HyperSolar, a California-based company, for example, has developed a process to generate renewable hydrogen and natural gas. HyperSolar’s process turns wastewater into clean water, which is then converted into hydrogen, after having been bathed in direct sunlight; the process for creating natural gas is similar. The conversion method requires no energy source other than the sun, making it an economical way of developing two in-demand products that are used in both the industrial and the residential sectors.
Sopogy, Inc. is a Hawaii-based solar energy company that uses the heat from sunlight to create chilled air. According to Sopogy’s website, their company has developed mirrored “micro-concentrated” solar collectors that focus the sunlight onto a pipe that has been filled with “a heat transfer fluid that runs to a solar absorption chiller, which reacts to the heat and creates cold air.”
Pueblo could be a central location for Sopogy, allowing the company to further expand its business and to reduce the vast amount of electricity that is being used for air-conditioning. If Pueblo hosted both HyperSolar and Sopogy, Inc., the benefits would be two-fold because Sopogy’s absorption chillers “are typically driven by natural gas,” which is a product that HyperSolar creates.
As the country continues to stumble toward a full economic recovery, Pueblo’s Chamber of Commerce has a prime opportunity to boast about Pueblo’s secret business weapon: the sun. The Chamber of Commerce could easily explain, using Pueblo Memorial Airport’s weather data, that from 1974 to 2011, Pueblo’s daily high temperature during the warm season, June 6 to September 11, averages 83 degrees and that the 20th of June is Pueblo’s most lucrative sun day as it averages 14 hours 40 minutes of usable sunlight.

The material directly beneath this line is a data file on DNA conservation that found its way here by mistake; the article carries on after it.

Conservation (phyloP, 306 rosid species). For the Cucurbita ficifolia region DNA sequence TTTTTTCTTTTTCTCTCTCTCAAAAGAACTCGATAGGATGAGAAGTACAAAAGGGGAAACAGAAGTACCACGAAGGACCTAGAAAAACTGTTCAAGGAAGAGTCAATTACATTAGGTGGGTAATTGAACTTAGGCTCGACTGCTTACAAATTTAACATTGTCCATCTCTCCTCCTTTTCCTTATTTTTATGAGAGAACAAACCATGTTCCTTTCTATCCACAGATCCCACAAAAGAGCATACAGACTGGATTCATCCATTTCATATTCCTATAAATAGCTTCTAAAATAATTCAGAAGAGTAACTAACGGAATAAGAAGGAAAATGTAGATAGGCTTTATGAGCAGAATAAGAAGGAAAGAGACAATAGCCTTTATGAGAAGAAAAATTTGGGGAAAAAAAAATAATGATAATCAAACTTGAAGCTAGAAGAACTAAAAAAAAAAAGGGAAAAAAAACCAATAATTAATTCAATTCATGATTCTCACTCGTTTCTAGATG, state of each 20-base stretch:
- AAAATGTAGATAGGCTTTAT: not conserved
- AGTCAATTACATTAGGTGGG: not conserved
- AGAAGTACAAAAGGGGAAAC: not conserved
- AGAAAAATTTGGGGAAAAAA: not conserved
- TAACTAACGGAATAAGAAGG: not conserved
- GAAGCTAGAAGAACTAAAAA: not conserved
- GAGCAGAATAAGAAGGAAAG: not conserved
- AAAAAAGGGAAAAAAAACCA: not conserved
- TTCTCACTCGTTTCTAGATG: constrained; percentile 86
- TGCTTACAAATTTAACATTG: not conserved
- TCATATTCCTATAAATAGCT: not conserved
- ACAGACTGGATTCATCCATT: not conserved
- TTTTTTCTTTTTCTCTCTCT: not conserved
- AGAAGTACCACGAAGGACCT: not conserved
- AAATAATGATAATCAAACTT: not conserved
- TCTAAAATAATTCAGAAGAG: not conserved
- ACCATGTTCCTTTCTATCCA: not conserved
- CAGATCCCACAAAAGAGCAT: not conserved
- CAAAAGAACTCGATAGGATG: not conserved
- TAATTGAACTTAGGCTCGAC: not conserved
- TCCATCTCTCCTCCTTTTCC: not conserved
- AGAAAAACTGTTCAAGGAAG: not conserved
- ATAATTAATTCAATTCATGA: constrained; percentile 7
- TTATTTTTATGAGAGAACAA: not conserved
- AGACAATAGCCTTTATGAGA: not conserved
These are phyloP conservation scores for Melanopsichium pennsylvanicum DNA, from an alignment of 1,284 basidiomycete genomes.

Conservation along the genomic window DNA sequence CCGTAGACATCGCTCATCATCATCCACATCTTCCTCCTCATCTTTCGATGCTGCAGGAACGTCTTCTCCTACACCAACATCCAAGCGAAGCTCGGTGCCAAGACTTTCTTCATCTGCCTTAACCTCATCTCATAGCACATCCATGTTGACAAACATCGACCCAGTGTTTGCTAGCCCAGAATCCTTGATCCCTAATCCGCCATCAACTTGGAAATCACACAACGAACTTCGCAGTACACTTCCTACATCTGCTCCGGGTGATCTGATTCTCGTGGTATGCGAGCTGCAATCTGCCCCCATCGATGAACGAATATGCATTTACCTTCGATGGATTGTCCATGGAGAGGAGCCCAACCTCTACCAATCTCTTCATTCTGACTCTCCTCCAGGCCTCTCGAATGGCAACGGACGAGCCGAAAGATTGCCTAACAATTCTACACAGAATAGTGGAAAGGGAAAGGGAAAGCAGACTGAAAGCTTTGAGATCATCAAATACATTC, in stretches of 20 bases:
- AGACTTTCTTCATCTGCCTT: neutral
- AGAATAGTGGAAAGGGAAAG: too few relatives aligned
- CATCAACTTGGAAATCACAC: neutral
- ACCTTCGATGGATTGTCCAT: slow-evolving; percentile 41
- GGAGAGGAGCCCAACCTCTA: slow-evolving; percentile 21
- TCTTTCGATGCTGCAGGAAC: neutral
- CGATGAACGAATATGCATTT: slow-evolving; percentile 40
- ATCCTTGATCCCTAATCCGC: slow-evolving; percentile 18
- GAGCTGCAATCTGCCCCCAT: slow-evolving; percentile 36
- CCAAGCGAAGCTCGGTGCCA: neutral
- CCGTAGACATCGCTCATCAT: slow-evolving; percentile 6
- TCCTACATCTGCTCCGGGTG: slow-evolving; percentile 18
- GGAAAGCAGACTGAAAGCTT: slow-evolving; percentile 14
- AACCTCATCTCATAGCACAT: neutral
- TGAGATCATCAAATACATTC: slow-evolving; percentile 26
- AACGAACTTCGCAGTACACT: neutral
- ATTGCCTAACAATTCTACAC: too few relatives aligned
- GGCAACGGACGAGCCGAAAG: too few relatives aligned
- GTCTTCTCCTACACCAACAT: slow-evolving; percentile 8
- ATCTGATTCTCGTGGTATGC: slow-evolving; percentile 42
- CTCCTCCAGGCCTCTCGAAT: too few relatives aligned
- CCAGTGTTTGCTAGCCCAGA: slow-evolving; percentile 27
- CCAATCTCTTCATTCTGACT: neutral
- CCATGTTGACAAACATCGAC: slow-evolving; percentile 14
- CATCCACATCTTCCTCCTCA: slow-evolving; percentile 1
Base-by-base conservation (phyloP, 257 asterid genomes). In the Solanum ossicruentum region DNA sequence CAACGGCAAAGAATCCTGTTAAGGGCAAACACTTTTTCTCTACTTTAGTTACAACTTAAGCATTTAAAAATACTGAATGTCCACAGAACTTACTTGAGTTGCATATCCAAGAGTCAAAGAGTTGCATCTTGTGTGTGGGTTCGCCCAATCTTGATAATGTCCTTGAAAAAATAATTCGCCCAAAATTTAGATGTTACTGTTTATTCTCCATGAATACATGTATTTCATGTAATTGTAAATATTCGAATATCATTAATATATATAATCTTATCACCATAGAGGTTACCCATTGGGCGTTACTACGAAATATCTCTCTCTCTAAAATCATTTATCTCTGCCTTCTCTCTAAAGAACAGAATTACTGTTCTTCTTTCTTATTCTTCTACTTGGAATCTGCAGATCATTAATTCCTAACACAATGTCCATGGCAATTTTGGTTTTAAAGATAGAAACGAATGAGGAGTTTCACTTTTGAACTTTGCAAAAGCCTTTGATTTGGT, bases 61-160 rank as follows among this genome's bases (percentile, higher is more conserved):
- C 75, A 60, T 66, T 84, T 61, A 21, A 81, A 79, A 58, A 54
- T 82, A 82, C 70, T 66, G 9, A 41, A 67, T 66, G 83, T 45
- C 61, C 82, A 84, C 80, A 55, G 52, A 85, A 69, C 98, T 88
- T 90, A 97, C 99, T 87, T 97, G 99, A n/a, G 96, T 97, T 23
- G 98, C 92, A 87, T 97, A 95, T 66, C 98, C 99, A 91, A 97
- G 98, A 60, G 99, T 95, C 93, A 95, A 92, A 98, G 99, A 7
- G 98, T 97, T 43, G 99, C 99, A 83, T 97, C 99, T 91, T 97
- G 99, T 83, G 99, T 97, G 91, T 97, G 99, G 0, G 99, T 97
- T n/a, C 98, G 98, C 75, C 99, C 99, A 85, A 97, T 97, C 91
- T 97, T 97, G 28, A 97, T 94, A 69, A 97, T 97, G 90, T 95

Companies such as SolarReserve and BrightSource may certainly be interested in Pueblo’s 300 days of sunshine. Both companies are in the business of building storehouses that hold solar thermal energy. According to BrightSource’s website, solar thermal energy is used to boil water which then “can be used to heat salt that stores the energy until later, when the sun dips and households power up their appliances and air-conditioning at peak demand hours in the [summertime].” SolarReserve and BrightSource together are building four power plants that will provide power for tens of thousands of California homes during summer evenings, perhaps preventing rolling blackouts.
With that said, Pueblo should happily exploit one of its most important and free natural resources, the sun, by reaching out to those companies that would benefit from it. Pueblo may never have a song written asserting that it never rains in southern Colorado, so the city needs to be self-promoting and proactive for its own progression. When these new-technology companies arrive – to include companies that pursue solar-assisted water disinfection capabilities and solar heater potentials – they will afford Pueblo the means to build new schools, to expand hospitals, to hire Pueblo’s own young professionals and to inspire other professionals to relocate to Pueblo. As it opens its arms to these corporations, Pueblo will be investing in its own future.
by James Seals